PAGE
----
An obstacle on

Maha Shivratri

Rakesh Wadhwa


It was Maha Shivratri. My wife, Shalini and I were in a car and passing through Nag Pokhari in Kathmandu. Suddenly, the chauffeur brought the car to a screeching halt. Some 12-14 children stood with a rope blocking our way. Without thinking, more as a reflex, I took out Rs.50 from my wallet and handed it to the leader of kids and we were on our way again.

No big deal, you might think, everyone driving a car has experienced this rather harmless collection effort of boys and girls in Nepal. I started discussing with Shalini, “What do kids do in the US when they want extra pocket money?” “They might run a lemonade stand, mow the neighbours lawn, wash cars, or deliver newspapers”, said Shalini.

Whatever the kids might do in America, not once have we seen them holding up the traffic and demanding payment. They make money by selling a good or providing a service. This involves a voluntary exchange between the buyer and seller.

Warren Buffett, the world’s second richest man, delivered newspapers as a kid. He now owns a significant portion of that particular paper – ‘The Washington Post’. But, that is another story.

The point here is that Buffett, as a child growing up in America, imbibed the lesson, ‘you make money if you can induce someone to buy what you are selling – be it your labour, service or a good’.

The lesson which I had taught the kids in Nepal was, ‘block, obstruct, create problems, stop us from going where we want to and we will pay you to lift the restrictions you put in our path’.

I asked myself what would happen if one day one of the kids who had stopped us becomes a government officer? He would remember that the way to riches is by blocking and stopping people from doing things.

What if that kid grew up and went on to take charge of the customs department of HMG? Would he stop the release of goods until he was paid off? Would he stop the issuance of import licences until he got what he wanted?

If another of those kids became a Minister of Industry, would he expect a big pay-off from a foreigner wanting to establish an industry in Nepal? The way to riches for him would be to use his power to block the progress of other people.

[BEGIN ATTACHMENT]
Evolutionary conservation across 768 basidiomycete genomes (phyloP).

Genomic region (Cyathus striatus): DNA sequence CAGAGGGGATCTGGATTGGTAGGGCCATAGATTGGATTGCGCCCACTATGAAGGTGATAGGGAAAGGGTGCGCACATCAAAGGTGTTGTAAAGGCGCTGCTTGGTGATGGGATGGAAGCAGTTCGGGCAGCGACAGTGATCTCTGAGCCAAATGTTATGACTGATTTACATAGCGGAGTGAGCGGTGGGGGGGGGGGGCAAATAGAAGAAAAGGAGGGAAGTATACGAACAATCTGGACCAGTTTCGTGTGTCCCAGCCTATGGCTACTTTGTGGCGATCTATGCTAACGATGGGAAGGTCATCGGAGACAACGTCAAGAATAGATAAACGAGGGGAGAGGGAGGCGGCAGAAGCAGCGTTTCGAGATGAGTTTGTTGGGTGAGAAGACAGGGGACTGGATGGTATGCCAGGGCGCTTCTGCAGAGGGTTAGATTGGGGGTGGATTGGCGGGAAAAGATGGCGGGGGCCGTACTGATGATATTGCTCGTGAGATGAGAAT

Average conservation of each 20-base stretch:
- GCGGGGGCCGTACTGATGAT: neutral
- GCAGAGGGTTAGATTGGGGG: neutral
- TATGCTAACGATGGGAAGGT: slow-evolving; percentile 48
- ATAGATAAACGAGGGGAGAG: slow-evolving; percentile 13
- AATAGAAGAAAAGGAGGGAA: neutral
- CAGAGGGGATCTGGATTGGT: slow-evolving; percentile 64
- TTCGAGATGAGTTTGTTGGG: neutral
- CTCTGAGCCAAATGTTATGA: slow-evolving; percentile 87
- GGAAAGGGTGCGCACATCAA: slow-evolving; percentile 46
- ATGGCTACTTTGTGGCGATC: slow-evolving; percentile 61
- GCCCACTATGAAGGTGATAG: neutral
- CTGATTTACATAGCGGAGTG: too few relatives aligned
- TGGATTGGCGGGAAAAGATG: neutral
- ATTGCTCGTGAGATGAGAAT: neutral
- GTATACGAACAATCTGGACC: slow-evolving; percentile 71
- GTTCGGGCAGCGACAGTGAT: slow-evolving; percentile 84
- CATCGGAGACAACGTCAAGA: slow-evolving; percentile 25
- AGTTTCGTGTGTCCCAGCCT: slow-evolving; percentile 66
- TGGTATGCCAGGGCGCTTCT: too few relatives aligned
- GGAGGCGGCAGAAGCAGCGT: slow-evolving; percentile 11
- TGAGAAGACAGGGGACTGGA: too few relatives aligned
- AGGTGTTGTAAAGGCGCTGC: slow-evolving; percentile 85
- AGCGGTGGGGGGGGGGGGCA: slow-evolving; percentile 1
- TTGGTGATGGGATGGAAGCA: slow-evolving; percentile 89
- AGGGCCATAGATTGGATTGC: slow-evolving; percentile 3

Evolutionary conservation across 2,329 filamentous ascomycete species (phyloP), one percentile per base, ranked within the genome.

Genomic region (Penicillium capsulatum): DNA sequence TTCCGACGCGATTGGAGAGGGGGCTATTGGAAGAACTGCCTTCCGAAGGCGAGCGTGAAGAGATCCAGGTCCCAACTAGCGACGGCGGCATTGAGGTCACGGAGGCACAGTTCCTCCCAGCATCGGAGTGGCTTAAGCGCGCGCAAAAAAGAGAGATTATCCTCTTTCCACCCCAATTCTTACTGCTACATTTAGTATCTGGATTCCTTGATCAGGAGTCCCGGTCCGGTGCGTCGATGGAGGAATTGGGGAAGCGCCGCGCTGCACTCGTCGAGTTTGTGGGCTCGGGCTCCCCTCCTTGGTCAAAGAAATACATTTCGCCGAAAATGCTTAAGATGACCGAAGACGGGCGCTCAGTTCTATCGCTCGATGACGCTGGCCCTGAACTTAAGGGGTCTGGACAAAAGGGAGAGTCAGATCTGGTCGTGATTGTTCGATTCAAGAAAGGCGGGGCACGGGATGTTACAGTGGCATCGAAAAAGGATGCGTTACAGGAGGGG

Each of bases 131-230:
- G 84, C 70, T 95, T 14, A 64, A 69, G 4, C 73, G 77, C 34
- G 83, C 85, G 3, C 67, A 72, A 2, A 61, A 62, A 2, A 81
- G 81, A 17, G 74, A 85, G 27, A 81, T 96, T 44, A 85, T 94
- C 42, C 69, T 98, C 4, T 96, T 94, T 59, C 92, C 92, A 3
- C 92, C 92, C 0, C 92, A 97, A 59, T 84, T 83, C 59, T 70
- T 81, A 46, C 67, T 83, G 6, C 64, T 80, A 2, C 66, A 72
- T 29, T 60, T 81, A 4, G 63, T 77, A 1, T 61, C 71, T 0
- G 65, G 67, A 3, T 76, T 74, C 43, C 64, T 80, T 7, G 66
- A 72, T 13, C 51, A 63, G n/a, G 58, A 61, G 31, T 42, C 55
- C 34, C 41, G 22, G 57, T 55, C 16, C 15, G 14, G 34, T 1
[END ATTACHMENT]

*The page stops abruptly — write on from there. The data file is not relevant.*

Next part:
Indeed, it may mean prosperity and riches for the government official and Minister, if they can block the grant of licences, restrict businesses, and have the power to tax them out of existence. What about us?

For you and I, it means poverty and destitution. What enriches bureaucrats and politicians, impoverishes the rest of us.

“Power corrupts and absolute power corrupts absolutely”. This is a cliché, but it’s true. We can afford to pay the officers of the government to sit at home and do nothing. But we can’t afford them if it means halting the progress of productive men and women.

The vested interests of those in government to maintain the status quo are so strong that minor tinkering with the system just won’t do. Changing government regulations won’t be enough. If we, for example, change the licencing policy into a mere registration requirement, but leave the bureaucrats in place, soon they will come up with a registration procedure which equals licencing in its complexity.

What is required is wholesale surgery? We have to excise major chunks of government, throw it away and not look back. Do away with licencing. End most taxes and whatever minimum you have to levy, simplify them so that interpretation by bureaucrats is dispensed with. Abolish exchange controls and allow foreign investment without an approval process.

Go one step further. Consider whether we really need all the ministries that we have at present. Government’s job is to keep us secure, enforce a rule of law, administer justice, and leave the rest to the people.

And, yes, it is time to take a stand against those kids. Next time around, I intend to refuse to pay them off.

(The writer an economist and a proponent of free markets contributes to leading international dailies. Contact e-mail: everest@mos.com.np)